3. The blanket monitoring of a whole class of released offenders without the need of an assessment of their individual circumstances cannot be justified, and safeguards should be incorporated into the legislation. The CJA considers that the compulsory electronic monitoring of everyone on licence is too disproportionate a measure. Rather than preventing crime it will only aid in its detection once it has been committed.

Clauses 7 - 8 : Test for Release after Recall : determinate sentences

4. The CJA fears that this proposal will add considerably to the prison population and further clog up the already inundated parole system .

5. The profile of prisoners drawn from Ministry of Justice statistics is of a population who are unemployed in the four weeks before they go into custody (68%), homeless (15%), exhibiting symptoms of psychosis (16%), suffering from anxiety and depression (25%), have attempted suicide (46% of women and 21% of men), have used Class A drugs (64%) and drink alcohol on a daily basis (22%) [4] . They are a group who lead chaotic lives, who do not have settled accommodation and are not used to keeping regular appointments. Currently offenders who are on licence having served sentences between 12 months and 4 years are all subject to a set of standard licence conditions, requiring them to report regularly to the Probation Service, live at an address approved by the Probation Service and to be of good behaviour.

6. Nicola Padfield’s recent research [5] on recall shows that prisoners can feel they have been set up to fail by unreasonable licence conditions which have been inadequately discussed with them. They consider people who don’t know them impose conditions upon them which they cannot meet. She notes that licence conditions can be poorly drafted, overly complicated and too broad e.g to be of "good behaviour" and may impinge on the offender’s ability to get a job. Prisoners who had been recalled had little knowledge or understanding of what is being done to progress their case before the parole board. She also highlights that practical consideration needs to be given to what is done with recalled prisoners, particularly with those who don’t understand their recall so they can progress to a more effective resettlement in the future.

7. The proposals in the Offender Rehabilitation Bill to bring the 50,000 prisoners a year who serve short term sentences under mandatory supervision will include a group of prolific offenders who commit low level crime, often linked to alcohol or drug misuse. The government estimates that 13,000 people a year will be recalled to custody under these proposals [6] . These additional recalls coupled with the rise in standard recalls, a result of the new test proposed in this clause, will mean a substantial increase in the Parole Board’s work load. The calculations used to estimate the number of recalls and their costs in the impact assessment accompanying the Bill do not take into account those expected extra places.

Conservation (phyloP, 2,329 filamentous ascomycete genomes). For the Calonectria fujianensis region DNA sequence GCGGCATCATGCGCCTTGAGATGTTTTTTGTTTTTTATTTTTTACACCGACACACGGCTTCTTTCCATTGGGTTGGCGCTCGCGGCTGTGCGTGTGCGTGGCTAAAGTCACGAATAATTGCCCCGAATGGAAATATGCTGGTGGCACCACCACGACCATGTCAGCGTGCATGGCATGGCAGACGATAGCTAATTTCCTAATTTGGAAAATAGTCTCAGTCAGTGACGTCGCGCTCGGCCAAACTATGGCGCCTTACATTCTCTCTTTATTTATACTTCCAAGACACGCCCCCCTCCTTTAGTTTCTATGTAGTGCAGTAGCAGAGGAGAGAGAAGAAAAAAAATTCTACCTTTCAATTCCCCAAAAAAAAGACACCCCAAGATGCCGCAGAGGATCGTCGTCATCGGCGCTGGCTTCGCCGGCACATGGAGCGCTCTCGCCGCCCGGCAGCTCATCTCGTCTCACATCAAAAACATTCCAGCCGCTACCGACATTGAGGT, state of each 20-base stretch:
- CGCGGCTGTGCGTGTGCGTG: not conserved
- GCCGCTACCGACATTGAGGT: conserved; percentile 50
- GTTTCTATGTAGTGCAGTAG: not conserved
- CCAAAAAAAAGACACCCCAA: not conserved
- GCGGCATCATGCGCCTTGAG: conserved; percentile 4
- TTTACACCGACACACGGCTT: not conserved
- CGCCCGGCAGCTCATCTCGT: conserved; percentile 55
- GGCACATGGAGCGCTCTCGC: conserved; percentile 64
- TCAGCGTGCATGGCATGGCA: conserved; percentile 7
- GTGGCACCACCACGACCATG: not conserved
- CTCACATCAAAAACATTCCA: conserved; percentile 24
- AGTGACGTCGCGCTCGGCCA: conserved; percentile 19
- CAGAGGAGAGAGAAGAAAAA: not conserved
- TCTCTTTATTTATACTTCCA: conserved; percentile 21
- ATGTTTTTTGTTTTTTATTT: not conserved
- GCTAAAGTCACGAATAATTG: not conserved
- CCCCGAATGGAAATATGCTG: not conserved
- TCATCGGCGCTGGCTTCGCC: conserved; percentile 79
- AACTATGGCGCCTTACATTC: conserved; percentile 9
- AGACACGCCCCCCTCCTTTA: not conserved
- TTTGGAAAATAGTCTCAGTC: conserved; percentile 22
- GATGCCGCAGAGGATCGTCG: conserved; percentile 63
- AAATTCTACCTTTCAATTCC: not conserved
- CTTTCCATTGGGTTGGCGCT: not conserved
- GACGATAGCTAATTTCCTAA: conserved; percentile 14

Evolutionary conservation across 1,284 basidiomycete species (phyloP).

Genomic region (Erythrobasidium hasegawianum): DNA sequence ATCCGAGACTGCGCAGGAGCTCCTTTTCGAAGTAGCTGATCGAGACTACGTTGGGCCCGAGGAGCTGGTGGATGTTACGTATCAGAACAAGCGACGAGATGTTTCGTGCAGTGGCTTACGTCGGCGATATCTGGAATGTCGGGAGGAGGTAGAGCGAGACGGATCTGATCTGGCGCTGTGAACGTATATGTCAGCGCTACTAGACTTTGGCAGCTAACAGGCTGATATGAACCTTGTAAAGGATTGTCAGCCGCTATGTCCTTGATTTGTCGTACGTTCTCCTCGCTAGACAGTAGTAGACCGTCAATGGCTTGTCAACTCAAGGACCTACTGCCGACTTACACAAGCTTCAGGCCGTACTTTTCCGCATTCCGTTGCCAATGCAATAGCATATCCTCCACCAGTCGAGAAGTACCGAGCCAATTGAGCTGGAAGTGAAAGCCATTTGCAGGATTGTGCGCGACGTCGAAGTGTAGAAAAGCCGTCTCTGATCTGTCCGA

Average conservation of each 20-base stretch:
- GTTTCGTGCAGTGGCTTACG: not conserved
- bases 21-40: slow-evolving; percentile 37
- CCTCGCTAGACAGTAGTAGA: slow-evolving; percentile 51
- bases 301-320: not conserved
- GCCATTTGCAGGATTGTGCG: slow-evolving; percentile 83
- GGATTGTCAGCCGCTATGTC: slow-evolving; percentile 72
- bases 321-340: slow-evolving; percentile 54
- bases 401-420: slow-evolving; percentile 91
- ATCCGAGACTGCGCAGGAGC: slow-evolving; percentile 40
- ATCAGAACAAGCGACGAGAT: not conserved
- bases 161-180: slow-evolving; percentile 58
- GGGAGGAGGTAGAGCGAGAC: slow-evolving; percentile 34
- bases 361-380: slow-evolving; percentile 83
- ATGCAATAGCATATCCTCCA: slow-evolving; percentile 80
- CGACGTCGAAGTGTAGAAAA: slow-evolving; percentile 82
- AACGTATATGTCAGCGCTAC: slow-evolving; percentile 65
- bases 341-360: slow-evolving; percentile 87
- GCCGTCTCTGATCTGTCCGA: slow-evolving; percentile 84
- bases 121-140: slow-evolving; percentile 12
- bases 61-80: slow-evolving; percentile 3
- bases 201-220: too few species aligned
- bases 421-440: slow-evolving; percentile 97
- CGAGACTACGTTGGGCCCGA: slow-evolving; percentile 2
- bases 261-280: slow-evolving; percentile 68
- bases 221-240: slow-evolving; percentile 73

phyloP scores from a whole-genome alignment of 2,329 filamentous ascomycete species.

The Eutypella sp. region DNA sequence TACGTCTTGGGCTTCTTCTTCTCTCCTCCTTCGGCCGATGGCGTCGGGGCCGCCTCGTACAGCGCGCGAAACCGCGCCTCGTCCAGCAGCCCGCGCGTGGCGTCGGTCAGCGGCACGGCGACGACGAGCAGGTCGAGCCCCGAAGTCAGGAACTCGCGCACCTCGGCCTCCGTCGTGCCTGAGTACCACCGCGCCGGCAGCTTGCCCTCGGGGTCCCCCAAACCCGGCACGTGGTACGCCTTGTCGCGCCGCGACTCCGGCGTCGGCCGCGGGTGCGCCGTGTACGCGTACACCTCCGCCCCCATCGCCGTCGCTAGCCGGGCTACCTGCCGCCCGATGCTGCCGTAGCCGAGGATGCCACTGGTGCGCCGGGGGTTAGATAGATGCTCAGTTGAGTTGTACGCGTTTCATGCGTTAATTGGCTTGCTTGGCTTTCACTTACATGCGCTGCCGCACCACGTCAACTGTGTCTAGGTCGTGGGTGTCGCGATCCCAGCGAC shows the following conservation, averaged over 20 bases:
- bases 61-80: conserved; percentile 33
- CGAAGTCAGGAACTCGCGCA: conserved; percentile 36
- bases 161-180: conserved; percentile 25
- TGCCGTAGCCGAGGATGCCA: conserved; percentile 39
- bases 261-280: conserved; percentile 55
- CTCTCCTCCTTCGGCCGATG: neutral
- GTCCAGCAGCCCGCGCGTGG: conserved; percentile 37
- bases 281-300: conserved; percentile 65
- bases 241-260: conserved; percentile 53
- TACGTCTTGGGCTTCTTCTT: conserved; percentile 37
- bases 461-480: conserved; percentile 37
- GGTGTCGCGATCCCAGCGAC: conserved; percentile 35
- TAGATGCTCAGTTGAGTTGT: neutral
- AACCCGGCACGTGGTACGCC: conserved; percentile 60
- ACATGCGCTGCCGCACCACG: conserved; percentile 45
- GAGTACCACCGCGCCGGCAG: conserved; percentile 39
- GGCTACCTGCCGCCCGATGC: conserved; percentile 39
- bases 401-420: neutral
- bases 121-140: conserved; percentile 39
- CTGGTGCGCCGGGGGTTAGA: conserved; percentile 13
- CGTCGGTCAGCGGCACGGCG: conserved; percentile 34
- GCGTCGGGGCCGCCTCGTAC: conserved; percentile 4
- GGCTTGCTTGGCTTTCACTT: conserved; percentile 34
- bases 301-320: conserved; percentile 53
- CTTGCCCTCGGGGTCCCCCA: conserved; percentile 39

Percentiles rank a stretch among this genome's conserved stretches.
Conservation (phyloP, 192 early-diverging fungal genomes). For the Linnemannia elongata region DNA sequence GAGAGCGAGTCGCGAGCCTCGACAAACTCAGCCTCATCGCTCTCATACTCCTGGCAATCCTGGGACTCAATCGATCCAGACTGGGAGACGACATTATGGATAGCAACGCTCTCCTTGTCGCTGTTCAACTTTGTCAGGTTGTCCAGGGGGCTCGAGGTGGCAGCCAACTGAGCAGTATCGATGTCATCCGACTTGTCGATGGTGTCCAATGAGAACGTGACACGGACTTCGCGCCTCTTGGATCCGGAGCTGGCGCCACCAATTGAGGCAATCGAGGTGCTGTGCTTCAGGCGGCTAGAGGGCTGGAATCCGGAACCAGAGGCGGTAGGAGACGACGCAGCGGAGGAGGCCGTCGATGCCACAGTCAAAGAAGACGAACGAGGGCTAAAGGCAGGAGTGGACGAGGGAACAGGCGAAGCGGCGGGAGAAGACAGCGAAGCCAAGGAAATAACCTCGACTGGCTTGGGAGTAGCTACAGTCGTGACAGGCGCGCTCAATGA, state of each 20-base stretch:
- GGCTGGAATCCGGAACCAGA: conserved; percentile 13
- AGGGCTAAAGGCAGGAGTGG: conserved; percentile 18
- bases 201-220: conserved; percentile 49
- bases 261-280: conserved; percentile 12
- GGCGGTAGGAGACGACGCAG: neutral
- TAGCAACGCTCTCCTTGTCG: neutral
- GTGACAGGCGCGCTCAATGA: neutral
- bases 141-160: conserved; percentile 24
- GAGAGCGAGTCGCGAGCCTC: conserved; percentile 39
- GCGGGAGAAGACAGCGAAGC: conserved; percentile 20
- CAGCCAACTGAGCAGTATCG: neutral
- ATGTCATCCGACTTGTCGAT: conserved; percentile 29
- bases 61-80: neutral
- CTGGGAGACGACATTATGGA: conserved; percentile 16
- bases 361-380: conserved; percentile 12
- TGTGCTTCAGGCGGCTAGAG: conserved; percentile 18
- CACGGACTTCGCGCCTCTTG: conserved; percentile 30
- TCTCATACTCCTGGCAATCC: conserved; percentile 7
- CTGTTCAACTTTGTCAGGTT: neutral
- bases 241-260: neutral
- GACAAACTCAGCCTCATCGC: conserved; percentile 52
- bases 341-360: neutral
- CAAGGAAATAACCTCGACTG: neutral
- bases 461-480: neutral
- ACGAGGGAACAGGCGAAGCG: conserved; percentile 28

8. Under the new test, the Parole Board will have to consider whether each recalled offender is "highly likely to breach their licence condition" if released. Our concern is that this new group of short term prisoners being brought under supervision, are likely to breach their licences, and if recalled many of them are likely to pass the proposed test. Thus, this measure will result in more offenders being recalled to custody for longer periods increasing the prison population. Before this proposal is introduced the CJA would urge the government to reconsider their estimates taking into account all the recalls to be expected under all new legislative provisions. Underestimates of predicted numbers in the past, such as with the introduction of the indeterminate sentence for public protection (IPP), have had a much greater impact on prisons and the parole system than was ever envisaged which will be felt for years to come.

9. David Calvert Smith, Chair of the Parole Board, recently highlighted that the review of recall cases, is by far the largest part of its work and that the recent case of Osborn, Booth and Reilly [2013] UKSC likely to increase the annual number of oral hearings from 4,500 to over 14,000 [7] . Furthermore, in its Annual Report 2012/13, written before the Criminal Justice and Courts Bill was before Parliament, the Parole Board set out how it saw its work load increasing over the next few years due to the numbers of IPP sentences coming up for review, and as the new sentencing provisions of the Legal Aid, Sentencing and Punishment of Offenders Act 2012 come into play [8] .